John Kerry (D-MA),
Bill Nelson (D-FL),
Chuck Shumer (D-NY),
Barbara Mikulski (D-MD),
Blanche Lambert Lincoln (D-AR)
and Jeff Bingaman (D-NM)
Arlen Specter (R-PA),
Gordon Smith (R-OR),
Kay Bailey Hutchinson (R-TX)


From the Babylonians site

At a July town hall meeting in Iowa, Obama said Biden’s brainchild might “end up being the best solution.” Another Democratic candidate, New Mexico Gov. Bill Richardson, also has suggested he might favor the idea.
An Obama aide said the senator is leaning toward supporting the measure.
Obama reiterated his potential support at a debate last month but worried that it would be viewed as a U.S.-imposed process


The train is about to leave the station. The US Senate votes tomorrow on a resolution .



From the Babylonians site:

Republican Sen. Hutchison Backs Soft Partition of Iraq September 22, 2007

    Senator repeats support for separate regions for Kurds, Sunnis, Shiites

    By Todd J. Gillman / The Dallas Morning News

    12:00 AM CDT on Saturday, September 22, 2007

    WASHINGTON – Texas Sen. Kay Bailey Hutchison renewed her call Friday for carving Iraq into ethnic enclaves, saying that’s the best way to separate factions and the quickest route to relieving the need for U.S. troops.

    “It is so important that this end result be part of the debate,” she told reporters, pushing her support for a nonbinding resolution authored by Sen. Joe Biden, D-Del.

    The resolution would put the Senate on record urging the Bush administration to prod Iraqis into creating at least three semi-autonomous regions, controlled by Kurds, Sunnis and Shiites.

    The recent status report from Gen. David Petraeus, the top U.S. commander in Iraq, showed that security is improving in Iraq and that the U.S. troop surge has led to a lessening of violence in some areas, she said.

    But, she added, “I don’t think you’re going to have political stability if you don’t have some economic progress,” and the best way to ensure that is to let each ethnic group govern itself as much as possible, while still supporting a central government.

    “The ethnic strife is going to hurt the capability to create that economic opportunity,” she said. “We could see a lessening of violence.”

    Ms. Hutchison has promoted partitioning for about a year. Critics have included James Baker, the former secretary of state who co-led the Iraq Study Group. Among the objections: multiethnic regions, notably in and around Baghdad, would be hard to carve up without disrupting large populations, and because Iraq’s oil wealth is concentrated in the Kurdish north and Sunni south, it would be hard to win over Shiites until there’s a strong revenue-sharing law that so far has eluded Iraq’s lawmakers.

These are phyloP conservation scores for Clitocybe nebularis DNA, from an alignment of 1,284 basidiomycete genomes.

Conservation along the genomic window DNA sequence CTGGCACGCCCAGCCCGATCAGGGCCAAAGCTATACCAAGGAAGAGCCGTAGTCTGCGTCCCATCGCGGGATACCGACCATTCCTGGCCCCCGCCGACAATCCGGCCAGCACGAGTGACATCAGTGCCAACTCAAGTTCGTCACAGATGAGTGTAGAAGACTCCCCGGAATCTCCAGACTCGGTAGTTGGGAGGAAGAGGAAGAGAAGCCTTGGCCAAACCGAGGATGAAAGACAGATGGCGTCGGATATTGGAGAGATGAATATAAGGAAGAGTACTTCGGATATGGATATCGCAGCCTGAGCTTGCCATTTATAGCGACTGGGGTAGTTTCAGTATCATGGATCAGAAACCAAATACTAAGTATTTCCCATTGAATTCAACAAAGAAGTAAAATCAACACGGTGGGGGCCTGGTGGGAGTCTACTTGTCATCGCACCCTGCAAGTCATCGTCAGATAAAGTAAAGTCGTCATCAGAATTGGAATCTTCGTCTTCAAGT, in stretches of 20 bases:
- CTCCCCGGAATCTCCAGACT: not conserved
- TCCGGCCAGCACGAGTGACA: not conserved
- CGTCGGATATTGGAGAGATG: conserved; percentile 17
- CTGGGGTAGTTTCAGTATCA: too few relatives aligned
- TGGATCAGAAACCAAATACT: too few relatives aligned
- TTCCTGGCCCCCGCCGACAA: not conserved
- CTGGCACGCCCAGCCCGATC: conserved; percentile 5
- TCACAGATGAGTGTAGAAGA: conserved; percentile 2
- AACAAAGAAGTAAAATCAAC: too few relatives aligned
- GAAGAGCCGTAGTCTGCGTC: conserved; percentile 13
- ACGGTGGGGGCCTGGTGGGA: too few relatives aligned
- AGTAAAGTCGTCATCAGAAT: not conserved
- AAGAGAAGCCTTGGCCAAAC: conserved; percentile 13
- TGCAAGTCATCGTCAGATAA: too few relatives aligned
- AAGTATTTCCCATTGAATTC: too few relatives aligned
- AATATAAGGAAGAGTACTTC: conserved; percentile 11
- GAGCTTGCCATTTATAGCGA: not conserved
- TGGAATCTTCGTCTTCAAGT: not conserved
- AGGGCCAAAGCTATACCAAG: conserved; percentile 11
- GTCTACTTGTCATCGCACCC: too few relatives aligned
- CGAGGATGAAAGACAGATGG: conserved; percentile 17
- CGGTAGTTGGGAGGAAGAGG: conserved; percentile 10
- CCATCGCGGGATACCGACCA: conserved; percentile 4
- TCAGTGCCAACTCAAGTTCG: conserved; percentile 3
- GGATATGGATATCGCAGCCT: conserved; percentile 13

The Senate is expected to vote on the resolution as early as Monday. Mr. Biden – a Democratic presidential contender and chairman of the Senate Foreign Relations Committee – has been pushing the idea of a decentralized Iraqi government for more than a year, and he’s offered the plan as an amendment to a pending defense bill.

    A dozen senators have signed on, including Ms. Hutchison and three other Republicans.

    Said Mr. Biden, “Everyone agrees that there is no military solution in Iraq, only a political solution.”

    Senate Majority Leader Harry Reid, D-Nev., called it “an extremely critical amendment” this week, because it reflects the view that Iraq requires a diplomatic solution.

From The Babylonians site which is the “go to” place for the answer to the Iraq mess.

Biden Gets Vote On Iraq Plan September 22, 2007
By Shailagh Murray

September 21, 2007

All the ‘08 Democratic candidates have plans to end the Iraq war. But only Sen. Joseph R. Biden Jr. gets to bring his to a Senate vote.

The Foreign Relations Chairman’s proposal to create a federal Iraq with separate Sunni, Shiite and Kurdish regions will be called up Tuesday as Amendment 2997 to the fiscal 2008 defense authorization bill. It’s a non-binding resolution, so even if it does pass, it won’t force President Bush to do anything. But sources close to Biden describe the senator as positively giddy about the exposure.

Biden has pitched his Iraq political settlement for months, both on the Senate floor and on the campaign trail, and it has quietly collected an unusually diverse array of Senate co-sponsors, from conservatives Sam Brownback (Kan.) and Kay Bailey Hutchison (Tex.) to liberals Barbara Boxer (Calif.) and Barbara Mikulski (Md.). But Democratic leaders paid it little heed, preferring to keep the congressional debate focused on the U.S. military mission and bringing home troops.

Earlier this month, Biden walked into Senate Majority Leader Harry Reid’s (Nev.) office for an Iraq planning meeting prepared to lobby that his proposal be added to the legislative mix when the war debate returned to the Senate floor. But Reid didn’t need much convincing; he liked Biden’s political focus, as viewed it as a way to broaden the debate. Earlier this week, Reid announced that the Biden amendment would be one of four Iraq measures that Democrats would offer to the defense bill.

Biden has missed 99 votes so far this year, nearly 29% of the total number held, but this week he skipped Iowa campaign appearances to stay in Washington, drumming up votes for the Biden plan.

Source: Washington Post